You know that things are tough when you get kicked out of a Grand Prix solo around-the-world race that you had been leading at several points, but it’s safe to say that things have really gone to Hades in a hand basket when you collide with an unidentified floating object (UFO) and destroy several key systems days later. But sadly, such is Bernard Stamm’s reality in the ongoing, nonstop and alone Vendee Globe Race.
Bernard Stamm, Cheminees Poujoulat - 2012 Vendee Globe
Some backstory. Stamm decided to continue racing, despite the news of his disqualification for 'receiving outside assistance' (a Russian sailor boarded Stamm’s IMOCA 60 'Cheminées Poujoulat' uninvited during an anchor-dragging incident that involved a Russian-flagged research vessel), only to hit a UFO a few days later. The collision destroyed his portside hydrogenerator. Unfortunately for Stamm, his other hydrogenerator is also on the fritz, meaning that the Swiss-flagged sailor will need to save any and all remaining juice for his autopilots. Further compounding his situation is the fact that he’s low on fuel and that he’s roughly 1,000 miles from Cape Horn. According to reports, his team is investigating any and all possibilities.
VENDEE GLOBE 2012/2013 - INDIAN OCEAN - 17/12/2012 - PHOTO BERNARD STAMM (SUI) / CHEMINEES POUJOULAT
The one bright spot for Stamm is that the International Jury has decided to re-open his case after receiving a skipper’s petition that was signed by fourteen of the other competing skippers in the 2012/2013 Vendee Globe. The bad news, however, is his fuel situation. Stay tuned for more from Stamm, as it unfurls.
Meanwhile, at the front of the Vendee pack, Francois Gabart ('Macif') continues to hold his advantage over Armel Le Cleac’h ('Banque Populaire'). At the time of this writing, Gabart was leading Le Cleac’h by more than 40 miles; interestingly, the leading duo have slowed compared to the pursuing pack thanks to lighter winds and higher angles of attack.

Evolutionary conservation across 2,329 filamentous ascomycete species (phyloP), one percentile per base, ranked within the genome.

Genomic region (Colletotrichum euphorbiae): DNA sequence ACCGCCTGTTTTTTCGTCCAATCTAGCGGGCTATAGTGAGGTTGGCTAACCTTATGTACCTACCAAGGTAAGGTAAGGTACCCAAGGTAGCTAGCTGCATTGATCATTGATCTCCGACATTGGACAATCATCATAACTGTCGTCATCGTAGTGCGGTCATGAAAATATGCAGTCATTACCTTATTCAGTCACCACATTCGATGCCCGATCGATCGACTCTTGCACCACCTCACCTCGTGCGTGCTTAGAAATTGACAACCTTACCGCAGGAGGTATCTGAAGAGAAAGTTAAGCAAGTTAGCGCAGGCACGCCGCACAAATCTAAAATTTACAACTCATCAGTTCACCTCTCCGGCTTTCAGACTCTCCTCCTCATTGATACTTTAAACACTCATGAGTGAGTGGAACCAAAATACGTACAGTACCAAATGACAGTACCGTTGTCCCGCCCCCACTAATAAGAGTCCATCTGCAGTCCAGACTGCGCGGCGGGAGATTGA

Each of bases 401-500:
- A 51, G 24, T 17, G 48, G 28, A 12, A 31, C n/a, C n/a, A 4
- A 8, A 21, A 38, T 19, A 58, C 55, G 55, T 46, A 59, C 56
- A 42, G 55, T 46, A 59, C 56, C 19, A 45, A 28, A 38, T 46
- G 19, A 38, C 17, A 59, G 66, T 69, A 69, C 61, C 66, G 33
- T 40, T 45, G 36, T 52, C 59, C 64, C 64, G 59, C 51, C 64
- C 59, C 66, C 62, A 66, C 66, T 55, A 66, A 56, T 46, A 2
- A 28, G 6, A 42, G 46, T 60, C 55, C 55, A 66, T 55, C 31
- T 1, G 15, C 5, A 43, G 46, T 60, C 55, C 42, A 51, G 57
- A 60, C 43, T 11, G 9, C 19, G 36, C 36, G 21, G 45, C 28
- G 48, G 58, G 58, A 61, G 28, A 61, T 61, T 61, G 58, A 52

Francois Gabart, Macif - 2012 Vendee Globe
'There isn’t that much wind but honestly, if there were more, I’m not sure we’d go faster,' reported Gabart. 'We need to find the right position to face the depression that is coming. Sailing against the wind is always more difficult, it’s easy to understand, it’s just not a natural situation. There are many things that need to be anticipated and sometimes, the weather files aren’t very accurate. It takes instinct, too.'
Jean-Pierre Dick ('Virbac Paprec 3'), who is currently sitting in third place, has enjoyed a fast few days compared to the leaders and has recently reduced his mileage deficit by nearly two hundred miles. Get the full story, and don’t miss all the great multimedia skipper reports, inside this issue.
Meanwhile, in Cup news, Emirates Team New Zealand (ETNZ) has released a fine look into the sort of physical fitness that’s required to race aboard an AC72 wingsail-powered catamaran. In their interesting multimedia report, ETNZ shows how they are employing the latest advances in sailing-specific training to best prepare for the 34th America’s Cup, which will take place this September on San Francisco Bay. Trust me, your arms will ache from just watching ETNZ’s workout routine!
Also inside, get the wrap-up reports from the Governor’s Cup and the Rose Bowl Regatta, and don’t miss the latest on the new GC32 class of catamarans. Giddyap!
May the four winds blow you safely home,